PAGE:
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I'm possibly going up there sunday morning (or st. Helens). Any advice in terms of gear needed apart from crampons and an axe? Are you getting all your Avy info from NWAC? If I were to ski down from a spot below crater rock, but only have alpine ski gear, would it be prudent to just pack it along to the top, and carry it back down to where it became skiable? Or do you not think it would be worth the haul to bring them along? Thanks for any info.. going to be the first time up there after looking at it a million times.

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Blake - it is definitely worth it to be able to ski back down to timberline. But are you talking about actual heavy-ass alpine gear and ski boots...?

 

I'd leave the skis at the bottom of the hogsback - you can pretty easily ski down past crater rock from there.

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Carry 'em until it isn't fun anymore. Good places to ditch gear: Triangle moraine, ~9500', Devil's Kitchen 10200', Hogsback, 10700'. Their all pretty obvious when the vis is good. If it's bad, rethink stashing your skis if you want to find them again.

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Blake - it is definitely worth it to be able to ski back down to timberline. But are you talking about actual heavy-ass alpine gear and ski boots...?

 

 

I sure am.. some nice Atomics I bought from a guy on the CC classifieds too. I know there will be a million people, but maybe if we leave early (late?) enough we'll beat the crowd to the pearly Gates. Is the bergschrund a "non-obstacle" at this point? I'll bring the skis and boots along, and assess stashing them as the conditions warrant.

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If you're going up that early (late) to beat the crowds you're going to be skiing some bulletproof ice. Bring a face guard.

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I would be scouting the bergschrund a bit at this point. It is becoming an obstacle to consider for skiers.

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Yeah see other thread on this here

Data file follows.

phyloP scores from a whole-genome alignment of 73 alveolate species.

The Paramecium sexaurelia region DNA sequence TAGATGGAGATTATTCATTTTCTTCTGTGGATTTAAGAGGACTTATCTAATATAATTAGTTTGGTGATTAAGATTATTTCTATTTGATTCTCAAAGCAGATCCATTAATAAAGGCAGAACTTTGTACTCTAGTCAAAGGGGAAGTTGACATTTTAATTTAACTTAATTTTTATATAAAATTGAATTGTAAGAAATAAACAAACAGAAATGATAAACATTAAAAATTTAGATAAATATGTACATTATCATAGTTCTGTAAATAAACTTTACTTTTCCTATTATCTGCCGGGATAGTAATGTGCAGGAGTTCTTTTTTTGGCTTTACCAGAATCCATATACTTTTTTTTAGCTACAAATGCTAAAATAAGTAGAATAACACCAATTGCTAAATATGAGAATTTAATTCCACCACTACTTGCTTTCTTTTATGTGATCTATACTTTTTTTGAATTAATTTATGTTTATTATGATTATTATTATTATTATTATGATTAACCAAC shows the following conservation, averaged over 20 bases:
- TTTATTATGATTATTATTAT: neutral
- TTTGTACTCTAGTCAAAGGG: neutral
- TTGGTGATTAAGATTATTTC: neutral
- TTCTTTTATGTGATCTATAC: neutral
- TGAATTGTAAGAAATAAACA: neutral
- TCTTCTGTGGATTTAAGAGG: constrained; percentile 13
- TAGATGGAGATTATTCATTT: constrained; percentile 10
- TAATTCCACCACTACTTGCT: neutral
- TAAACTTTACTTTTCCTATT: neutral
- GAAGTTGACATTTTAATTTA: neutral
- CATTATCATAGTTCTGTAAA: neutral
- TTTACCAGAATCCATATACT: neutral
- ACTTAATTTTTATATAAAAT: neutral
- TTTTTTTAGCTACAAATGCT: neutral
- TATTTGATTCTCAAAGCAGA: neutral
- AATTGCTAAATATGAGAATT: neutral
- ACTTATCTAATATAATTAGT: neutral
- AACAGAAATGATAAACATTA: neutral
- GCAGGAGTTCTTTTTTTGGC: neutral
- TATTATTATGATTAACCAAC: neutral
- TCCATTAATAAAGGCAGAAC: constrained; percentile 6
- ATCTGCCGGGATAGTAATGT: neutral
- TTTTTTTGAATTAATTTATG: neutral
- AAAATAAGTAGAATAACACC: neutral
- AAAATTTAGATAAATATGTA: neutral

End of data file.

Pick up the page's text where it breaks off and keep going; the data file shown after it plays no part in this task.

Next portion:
If your objective is to ski and you don't want to wait hours on top for it to soften up then leave late. If your objective is to beat the crowds and possible ice/rockfall then leave super early like you were planning. Compared to stuff like Lethoulds or the Reid Headwall crap comming down on the southside is fairly minimal. Your milage may vary though! cantfocus.gif

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So if we leave super early, and don't take an inordinate amount of time... is the consensus that the skiing wouldn't be worth it during a mid-late morning descent? Any guesses as to when it would become skiably soft?

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If you do the mazama-style midnight start it will definitely be bulletproof up high, but still worth it to leave the skis somewhere above the top of the palmer and avoid slogging all the way down the ski area. Of course, this assumes the extra... I'm guessing at least 35 lbs of skis, bindings, and downhill boots on your back doesn't make you want to call it off at the silcox hut on the way up.

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What's the deal with the midnight "mazama" start? is that some kinda traditional group start time? Do they have classes up there that leave @ midnight?

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leaving at midnight is important when your group climbs like old people fuck